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What it is, what it isn’t and how to cope.

My naturopath gave me a really great example of how to look at what PTSD is. Imagine you got hit in the arm once. You may get a bruise but after a week or so the bruise goes away. Then maybe a few weeks or even months go by, and you get hit in the arm again. You get another bruise but because there is enough time between hits you heal.

Now imagine you get hit in the arm today and it bruises…and you get hit tomorrow and it bruises…and the next day…and the day after that…and the day after that, and every single day after that. Bruise on top of bruise on top of bruise…over and over, day after day…continuing for years. No time to heal in between hits.

Now everyone is different. Someone could have a traumatic experience just one time and have PTSD. Others might have 2 or 5 or 10 traumas before developing PTSD. Then there are others that live in trauma on a daily basis and their PTSD has ultimately become a part of who they are.

What are the basics of post-traumatic stress disorder (PTSD)? You feel on edge all of the time. You have recurrent nightmares about a singular event or multiple events from the recent or distant past. A past event or events play over and over in your mind in complete clarity. Sudden noises startle you. People seem to sneak up on you. You stay at home more and more often or find a place that you are comfortable and retreat there more and more often.

If you have experienced severe trauma or a life-threatening event even one time, you may develop symptoms of PTSD. It does not have to be something experienced while in the military or during a time of war. It could be a singular event or multiple events at any point in your life, whether as a child or as an adult. Maybe during the event you felt as if your life or the lives of others were in danger or that you had no control over what was happening.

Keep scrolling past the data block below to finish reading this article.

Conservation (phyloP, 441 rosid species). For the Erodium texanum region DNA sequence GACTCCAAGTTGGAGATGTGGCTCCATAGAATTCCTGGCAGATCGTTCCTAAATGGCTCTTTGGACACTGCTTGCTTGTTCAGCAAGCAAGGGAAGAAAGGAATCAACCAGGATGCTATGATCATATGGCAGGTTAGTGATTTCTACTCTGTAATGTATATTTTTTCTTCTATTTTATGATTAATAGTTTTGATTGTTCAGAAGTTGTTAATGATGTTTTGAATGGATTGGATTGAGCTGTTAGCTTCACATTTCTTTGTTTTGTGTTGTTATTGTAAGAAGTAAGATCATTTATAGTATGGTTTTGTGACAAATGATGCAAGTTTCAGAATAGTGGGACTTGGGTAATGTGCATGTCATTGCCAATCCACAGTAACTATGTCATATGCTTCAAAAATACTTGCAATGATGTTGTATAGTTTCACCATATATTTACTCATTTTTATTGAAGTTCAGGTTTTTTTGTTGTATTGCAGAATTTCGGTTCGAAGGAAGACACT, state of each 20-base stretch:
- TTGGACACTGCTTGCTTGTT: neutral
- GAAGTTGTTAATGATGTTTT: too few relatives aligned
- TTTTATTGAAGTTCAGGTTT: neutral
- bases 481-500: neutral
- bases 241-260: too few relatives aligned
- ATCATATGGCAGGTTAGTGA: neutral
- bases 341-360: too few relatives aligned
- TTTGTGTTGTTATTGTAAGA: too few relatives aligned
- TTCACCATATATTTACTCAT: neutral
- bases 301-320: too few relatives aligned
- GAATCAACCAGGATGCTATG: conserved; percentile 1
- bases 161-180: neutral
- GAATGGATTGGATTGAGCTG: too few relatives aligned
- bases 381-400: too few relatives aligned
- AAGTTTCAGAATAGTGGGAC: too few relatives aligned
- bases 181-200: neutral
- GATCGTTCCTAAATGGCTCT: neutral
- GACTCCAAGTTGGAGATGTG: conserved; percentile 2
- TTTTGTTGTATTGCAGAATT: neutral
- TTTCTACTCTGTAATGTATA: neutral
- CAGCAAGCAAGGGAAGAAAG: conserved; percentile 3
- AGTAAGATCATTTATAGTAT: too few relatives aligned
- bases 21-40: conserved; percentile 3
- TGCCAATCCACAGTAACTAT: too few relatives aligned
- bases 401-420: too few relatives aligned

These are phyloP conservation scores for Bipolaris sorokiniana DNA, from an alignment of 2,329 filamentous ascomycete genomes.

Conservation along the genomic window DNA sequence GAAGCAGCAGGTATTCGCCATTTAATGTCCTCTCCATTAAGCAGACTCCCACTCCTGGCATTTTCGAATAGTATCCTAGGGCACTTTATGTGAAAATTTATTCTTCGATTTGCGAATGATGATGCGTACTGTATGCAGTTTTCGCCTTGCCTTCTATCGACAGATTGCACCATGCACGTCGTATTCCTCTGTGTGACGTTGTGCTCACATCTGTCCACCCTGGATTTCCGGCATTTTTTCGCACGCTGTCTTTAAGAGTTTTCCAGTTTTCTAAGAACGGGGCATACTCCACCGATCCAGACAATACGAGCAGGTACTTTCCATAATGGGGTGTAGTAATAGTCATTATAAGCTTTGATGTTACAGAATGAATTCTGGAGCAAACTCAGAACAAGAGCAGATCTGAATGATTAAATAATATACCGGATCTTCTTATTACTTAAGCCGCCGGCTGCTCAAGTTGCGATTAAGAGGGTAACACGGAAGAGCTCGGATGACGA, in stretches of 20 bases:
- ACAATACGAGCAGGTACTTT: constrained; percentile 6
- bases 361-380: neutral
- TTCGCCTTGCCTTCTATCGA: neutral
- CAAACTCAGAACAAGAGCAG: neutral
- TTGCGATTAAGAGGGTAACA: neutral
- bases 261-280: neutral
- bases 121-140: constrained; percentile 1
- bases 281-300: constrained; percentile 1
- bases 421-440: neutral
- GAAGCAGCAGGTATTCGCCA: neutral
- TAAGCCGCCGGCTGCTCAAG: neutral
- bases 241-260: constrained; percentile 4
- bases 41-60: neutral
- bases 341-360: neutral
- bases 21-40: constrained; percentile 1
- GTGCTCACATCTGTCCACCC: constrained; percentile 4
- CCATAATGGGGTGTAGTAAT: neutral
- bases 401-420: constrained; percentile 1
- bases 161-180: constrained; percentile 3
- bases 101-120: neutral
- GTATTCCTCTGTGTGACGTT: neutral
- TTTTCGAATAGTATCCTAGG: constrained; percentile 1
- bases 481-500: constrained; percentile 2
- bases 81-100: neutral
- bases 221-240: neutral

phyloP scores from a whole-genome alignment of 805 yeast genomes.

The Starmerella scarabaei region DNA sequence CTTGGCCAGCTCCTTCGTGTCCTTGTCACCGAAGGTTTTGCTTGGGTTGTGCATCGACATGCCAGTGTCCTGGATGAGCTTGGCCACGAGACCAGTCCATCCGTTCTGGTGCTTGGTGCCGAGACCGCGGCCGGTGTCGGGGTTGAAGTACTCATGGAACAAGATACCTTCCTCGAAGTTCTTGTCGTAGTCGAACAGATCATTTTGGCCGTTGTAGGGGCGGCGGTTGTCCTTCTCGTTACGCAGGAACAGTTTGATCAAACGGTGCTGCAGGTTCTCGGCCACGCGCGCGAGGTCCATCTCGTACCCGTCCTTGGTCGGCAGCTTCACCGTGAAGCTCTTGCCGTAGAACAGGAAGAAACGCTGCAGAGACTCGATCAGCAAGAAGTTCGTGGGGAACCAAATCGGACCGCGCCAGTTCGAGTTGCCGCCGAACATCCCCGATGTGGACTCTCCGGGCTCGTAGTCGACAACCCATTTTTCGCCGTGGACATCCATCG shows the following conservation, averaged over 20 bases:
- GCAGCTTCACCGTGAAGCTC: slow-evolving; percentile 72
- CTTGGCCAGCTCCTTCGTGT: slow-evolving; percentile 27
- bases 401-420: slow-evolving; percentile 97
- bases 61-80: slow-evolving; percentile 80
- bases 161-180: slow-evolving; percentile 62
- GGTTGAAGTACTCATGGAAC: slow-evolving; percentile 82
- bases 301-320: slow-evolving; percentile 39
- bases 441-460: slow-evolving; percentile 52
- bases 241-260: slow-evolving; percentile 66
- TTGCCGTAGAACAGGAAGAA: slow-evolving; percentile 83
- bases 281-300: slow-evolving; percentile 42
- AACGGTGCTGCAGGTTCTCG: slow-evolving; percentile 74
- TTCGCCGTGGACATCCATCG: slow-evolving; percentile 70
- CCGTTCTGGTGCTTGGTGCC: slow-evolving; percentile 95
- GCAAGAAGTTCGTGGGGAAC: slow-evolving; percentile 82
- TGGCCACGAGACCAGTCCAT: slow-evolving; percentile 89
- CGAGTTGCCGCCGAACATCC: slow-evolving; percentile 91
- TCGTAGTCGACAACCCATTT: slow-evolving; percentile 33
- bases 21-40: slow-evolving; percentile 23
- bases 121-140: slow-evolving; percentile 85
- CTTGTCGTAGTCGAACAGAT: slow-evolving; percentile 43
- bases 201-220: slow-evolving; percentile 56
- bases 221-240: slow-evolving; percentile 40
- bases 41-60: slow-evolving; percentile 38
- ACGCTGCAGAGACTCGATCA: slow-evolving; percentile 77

Some of the most common symptoms of PTSD include recurring memories or nightmares of the event, sleeplessness, loss of interest, and feelings of numbness, anger or irritability, or being constantly on guard. Sometimes these symptoms do not surface for months or even years after the event occurred. An individual may have a few symptoms or may have all of these, and each in their own right can disrupt an individual’s life and the lives of friends and family.

Some factors can increase the likelihood of a traumatic event leading to PTSD, such as:

  • The intensity of the trauma
  • Being hurt or losing someone you were close to
  • Being physically close to the traumatic event
  • Feeling you were not in control
  • Having a lack of support after the event

A wide variety of symptoms may be signs that you are experiencing PTSD. The following are some of the most common symptoms of PTSD that you or those around you may have noticed:

  • Feeling upset by things that remind you of what happened
  • Having nightmares, vivid memories, or flashbacks of the event that make you feel like it’s happening all over again
  • Feeling emotionally cut off from others
  • Feeling numb or losing interest in things you used to care about
  • Feeling constantly on guard
  • Feeling irritated or having angry outbursts
  • Having difficulty sleeping
  • Having trouble concentrating
  • Being jumpy or easily startled

It’s not just the symptoms of PTSD but also how you may react to them that can disrupt your life. You may:

  • Frequently avoid places or things that remind you of what happened
  • Consistently drink or use drugs to numb your feelings
  • Consider harming yourself or others
  • Start working all the time to occupy your mind
  • Pull away from other people and become isolated

As every person is different so is everyone with PTSD different. There really is no one size fits all and you really need to work with your doctor to figure out what is or is not going to work for you. Mindfulness therapy was offered to me but when the degree of my PTSD was determined they suggested not to do it as it would likely make my PTSD worse. Mindfulness is basically being in the moment, such as being in the moment when you are feeling your PTSD symptoms. Depending on what caused your PTSD, being in that moment is NOT an ideal situation. Reliving a traumatic experience is, in my opinion, causing more trauma, which is also why my therapists suggested against it.

There are many sites that talk about doing different things to help with the symptoms, but as I said, not everyone is the same so you need to decide for yourself what may help. Many sites that have information on what may help often suggest “selective serotonin re-uptake inhibitors”, but if you are in the know then you realize that they are your garden variety of depression meds. You can have depression with PTSD and the PTSD may actually end up giving you depression, but in my opinion, I do not believe that anti-depression meds should be your only course of action.